Gyms Say They May Close Permanently Following Appeals Court Decision
An appeals court decision keeping gyms from opening could put some facilities out of business entirely.
That’s according to an attorney representing gym owners in their lawsuit against the state.
The Sixth Circuit Court of Appeals ruled late Wednesday that gyms will remain closed pending a court ruling on a lawsuit between the fitness facilities and the state.
Last week, a federal court ruled in favor of gyms, saying that the state failed to provide a rational basis for keeping them closed. In his decision last Friday, Judge Paul Maloney wrote that when gyms asked in court why they must remain closed the state could only answer “trust us.”
“The Court fully recognizes that the bar is extremely low,” Judge Maloney wrote. “But it is not that low.”
That decision granted a preliminary injunction that would have allowed gyms to open across the state on Thursday.
In its order reversing Judge Maloney’s decision, the appeals court wrote that the low bar of a “rational basis” for the order had been passed: “Even if imperfect, the Governor’s Order passes muster.”
That didn’t stop the court from noting that Judge Maloney had “understandably expressed frustration” at the Governor’s justifications for her order.
Scott Erskine is an attorney representing the League of Independent Fitness Facilities and Trainers. He said the Court of Appeals’ decision is a disappointment and could force some gyms out of business.
“The only solace that my clients can really take from the court of appeals decision is the recognition that my clients are suffering and may be forced to pay the ultimate business price by losing their businesses if this continues.”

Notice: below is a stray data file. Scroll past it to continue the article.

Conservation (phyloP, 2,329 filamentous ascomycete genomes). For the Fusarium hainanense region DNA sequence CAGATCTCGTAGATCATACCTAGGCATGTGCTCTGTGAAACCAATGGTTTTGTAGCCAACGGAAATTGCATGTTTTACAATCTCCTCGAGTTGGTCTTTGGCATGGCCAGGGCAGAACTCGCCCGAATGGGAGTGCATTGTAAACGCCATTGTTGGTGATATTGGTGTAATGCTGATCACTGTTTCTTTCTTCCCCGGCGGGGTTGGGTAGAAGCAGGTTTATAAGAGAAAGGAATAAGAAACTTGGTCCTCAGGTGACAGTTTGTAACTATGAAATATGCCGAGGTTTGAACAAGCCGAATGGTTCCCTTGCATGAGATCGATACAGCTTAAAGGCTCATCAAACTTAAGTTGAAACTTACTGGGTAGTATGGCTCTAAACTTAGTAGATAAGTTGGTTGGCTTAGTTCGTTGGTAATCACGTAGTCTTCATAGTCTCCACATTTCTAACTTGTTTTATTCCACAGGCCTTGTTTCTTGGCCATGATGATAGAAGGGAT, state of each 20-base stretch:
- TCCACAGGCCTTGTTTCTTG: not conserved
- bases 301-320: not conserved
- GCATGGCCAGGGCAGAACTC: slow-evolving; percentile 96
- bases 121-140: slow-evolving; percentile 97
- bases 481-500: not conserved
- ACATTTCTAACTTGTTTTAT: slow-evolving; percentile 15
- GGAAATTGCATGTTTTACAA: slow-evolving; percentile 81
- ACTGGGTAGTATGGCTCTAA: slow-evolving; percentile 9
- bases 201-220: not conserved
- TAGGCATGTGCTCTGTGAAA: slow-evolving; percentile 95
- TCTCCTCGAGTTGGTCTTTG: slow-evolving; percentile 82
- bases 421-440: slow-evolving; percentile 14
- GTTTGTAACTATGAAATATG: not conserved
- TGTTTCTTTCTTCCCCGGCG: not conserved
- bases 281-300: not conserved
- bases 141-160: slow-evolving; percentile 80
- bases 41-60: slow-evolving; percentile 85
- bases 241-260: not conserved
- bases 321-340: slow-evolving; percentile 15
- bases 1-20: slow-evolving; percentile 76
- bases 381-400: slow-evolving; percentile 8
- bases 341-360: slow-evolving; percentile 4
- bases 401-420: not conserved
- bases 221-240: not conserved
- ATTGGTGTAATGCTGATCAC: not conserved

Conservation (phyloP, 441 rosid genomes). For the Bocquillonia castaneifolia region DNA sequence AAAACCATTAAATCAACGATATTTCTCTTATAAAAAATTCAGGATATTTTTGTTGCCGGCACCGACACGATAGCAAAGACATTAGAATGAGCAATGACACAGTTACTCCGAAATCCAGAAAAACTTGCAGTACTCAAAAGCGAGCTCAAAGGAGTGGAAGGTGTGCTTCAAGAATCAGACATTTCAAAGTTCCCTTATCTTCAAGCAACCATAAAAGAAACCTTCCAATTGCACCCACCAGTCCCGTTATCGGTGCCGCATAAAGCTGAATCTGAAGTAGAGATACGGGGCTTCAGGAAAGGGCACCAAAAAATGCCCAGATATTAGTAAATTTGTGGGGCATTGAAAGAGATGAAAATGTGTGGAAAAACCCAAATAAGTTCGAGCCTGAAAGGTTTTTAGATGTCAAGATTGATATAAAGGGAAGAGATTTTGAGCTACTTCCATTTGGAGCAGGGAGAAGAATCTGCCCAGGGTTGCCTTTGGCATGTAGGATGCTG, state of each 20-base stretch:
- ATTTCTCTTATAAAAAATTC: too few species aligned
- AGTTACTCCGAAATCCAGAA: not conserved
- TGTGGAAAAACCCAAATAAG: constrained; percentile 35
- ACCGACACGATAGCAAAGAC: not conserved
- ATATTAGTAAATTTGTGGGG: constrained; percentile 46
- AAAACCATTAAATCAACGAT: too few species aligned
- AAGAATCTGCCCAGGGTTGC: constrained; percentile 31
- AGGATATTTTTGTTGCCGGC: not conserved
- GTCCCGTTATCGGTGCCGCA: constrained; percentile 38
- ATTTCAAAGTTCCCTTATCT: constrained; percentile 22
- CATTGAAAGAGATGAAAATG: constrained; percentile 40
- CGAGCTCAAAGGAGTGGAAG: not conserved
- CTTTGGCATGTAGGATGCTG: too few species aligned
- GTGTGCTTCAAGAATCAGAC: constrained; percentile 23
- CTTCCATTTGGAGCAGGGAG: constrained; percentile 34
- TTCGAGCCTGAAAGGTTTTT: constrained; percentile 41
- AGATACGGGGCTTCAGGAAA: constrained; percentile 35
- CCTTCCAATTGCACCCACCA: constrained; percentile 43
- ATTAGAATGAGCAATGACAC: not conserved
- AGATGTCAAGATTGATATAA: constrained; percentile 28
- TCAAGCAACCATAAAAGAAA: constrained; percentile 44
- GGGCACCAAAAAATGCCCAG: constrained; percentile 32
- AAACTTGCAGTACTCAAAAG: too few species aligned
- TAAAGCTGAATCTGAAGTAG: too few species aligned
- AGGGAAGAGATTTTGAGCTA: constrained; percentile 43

Erskine noted that the state in early filings seemed to imply that keeping gyms closed would cause no damage to their business. He said the appeals court decision acknowledged the damage closure is likely to have on gyms.
In its decision, the appeals court wrote: “We deeply sympathize with the business owners and patrons affected by the Governor’s Order. Crises like Covid-19 can call for quick, decisive measures to save lives. Yet those measures can have extreme costs - costs that are not borne evenly. The decision to impose those costs rests with the political branches of government, in this case, Governor Whitmer.”
Ultimately, Erskine said, the acknowledgment is still cold comfort to many gym owners.
“Many of them aren’t going to make it through this pandemic. They are all trying to figure out if there is anything else they can do, with no end in sight, to even have a business when this is over.”
Erskine said gyms are reviewing their options on how to proceed.
Fitness facilities in the Upper and Northern Lower peninsula opened earlier this month based on the state’s regional reopening plan.
In a written statement, Governor Whitmer said states need broad powers in order to quell the pandemic and she will “continue to take the actions necessary to save lives.”